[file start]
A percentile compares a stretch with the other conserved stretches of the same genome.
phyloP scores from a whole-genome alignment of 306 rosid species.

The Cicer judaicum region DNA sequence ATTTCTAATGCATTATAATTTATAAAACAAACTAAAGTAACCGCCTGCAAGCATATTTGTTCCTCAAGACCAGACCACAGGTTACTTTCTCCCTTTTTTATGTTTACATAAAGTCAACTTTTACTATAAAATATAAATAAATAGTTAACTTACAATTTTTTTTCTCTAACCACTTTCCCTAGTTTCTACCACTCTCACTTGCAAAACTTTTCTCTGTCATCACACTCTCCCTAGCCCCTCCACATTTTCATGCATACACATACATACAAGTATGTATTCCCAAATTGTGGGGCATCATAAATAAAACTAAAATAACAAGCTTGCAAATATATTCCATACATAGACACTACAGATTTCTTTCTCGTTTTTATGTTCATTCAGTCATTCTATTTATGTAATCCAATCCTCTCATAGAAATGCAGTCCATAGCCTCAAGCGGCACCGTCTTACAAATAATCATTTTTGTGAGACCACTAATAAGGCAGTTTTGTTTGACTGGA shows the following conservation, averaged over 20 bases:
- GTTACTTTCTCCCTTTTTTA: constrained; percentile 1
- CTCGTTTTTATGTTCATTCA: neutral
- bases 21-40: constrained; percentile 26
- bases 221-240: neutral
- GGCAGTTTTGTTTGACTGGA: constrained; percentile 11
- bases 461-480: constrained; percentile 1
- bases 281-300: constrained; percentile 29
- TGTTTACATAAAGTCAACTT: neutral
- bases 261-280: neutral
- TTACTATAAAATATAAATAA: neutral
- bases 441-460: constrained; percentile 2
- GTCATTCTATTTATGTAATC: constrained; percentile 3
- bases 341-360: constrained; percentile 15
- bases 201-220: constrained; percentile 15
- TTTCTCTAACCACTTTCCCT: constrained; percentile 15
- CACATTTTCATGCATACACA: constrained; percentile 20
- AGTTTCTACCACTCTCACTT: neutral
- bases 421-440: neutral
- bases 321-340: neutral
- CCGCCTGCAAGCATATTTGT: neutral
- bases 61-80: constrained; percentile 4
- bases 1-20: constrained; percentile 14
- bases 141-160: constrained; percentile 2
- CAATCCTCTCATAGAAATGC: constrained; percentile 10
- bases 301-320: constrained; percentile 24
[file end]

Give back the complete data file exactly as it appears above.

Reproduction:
A percentile compares a stretch with the other conserved stretches of the same genome.
phyloP scores from a whole-genome alignment of 306 rosid species.

The Cicer judaicum region DNA sequence ATTTCTAATGCATTATAATTTATAAAACAAACTAAAGTAACCGCCTGCAAGCATATTTGTTCCTCAAGACCAGACCACAGGTTACTTTCTCCCTTTTTTATGTTTACATAAAGTCAACTTTTACTATAAAATATAAATAAATAGTTAACTTACAATTTTTTTTCTCTAACCACTTTCCCTAGTTTCTACCACTCTCACTTGCAAAACTTTTCTCTGTCATCACACTCTCCCTAGCCCCTCCACATTTTCATGCATACACATACATACAAGTATGTATTCCCAAATTGTGGGGCATCATAAATAAAACTAAAATAACAAGCTTGCAAATATATTCCATACATAGACACTACAGATTTCTTTCTCGTTTTTATGTTCATTCAGTCATTCTATTTATGTAATCCAATCCTCTCATAGAAATGCAGTCCATAGCCTCAAGCGGCACCGTCTTACAAATAATCATTTTTGTGAGACCACTAATAAGGCAGTTTTGTTTGACTGGA shows the following conservation, averaged over 20 bases:
- GTTACTTTCTCCCTTTTTTA: constrained; percentile 1
- CTCGTTTTTATGTTCATTCA: neutral
- bases 21-40: constrained; percentile 26
- bases 221-240: neutral
- GGCAGTTTTGTTTGACTGGA: constrained; percentile 11
- bases 461-480: constrained; percentile 1
- bases 281-300: constrained; percentile 29
- TGTTTACATAAAGTCAACTT: neutral
- bases 261-280: neutral
- TTACTATAAAATATAAATAA: neutral
- bases 441-460: constrained; percentile 2
- GTCATTCTATTTATGTAATC: constrained; percentile 3
- bases 341-360: constrained; percentile 15
- bases 201-220: constrained; percentile 15
- TTTCTCTAACCACTTTCCCT: constrained; percentile 15
- CACATTTTCATGCATACACA: constrained; percentile 20
- AGTTTCTACCACTCTCACTT: neutral
- bases 421-440: neutral
- bases 321-340: neutral
- CCGCCTGCAAGCATATTTGT: neutral
- bases 61-80: constrained; percentile 4
- bases 1-20: constrained; percentile 14
- bases 141-160: constrained; percentile 2
- CAATCCTCTCATAGAAATGC: constrained; percentile 10
- bases 301-320: constrained; percentile 24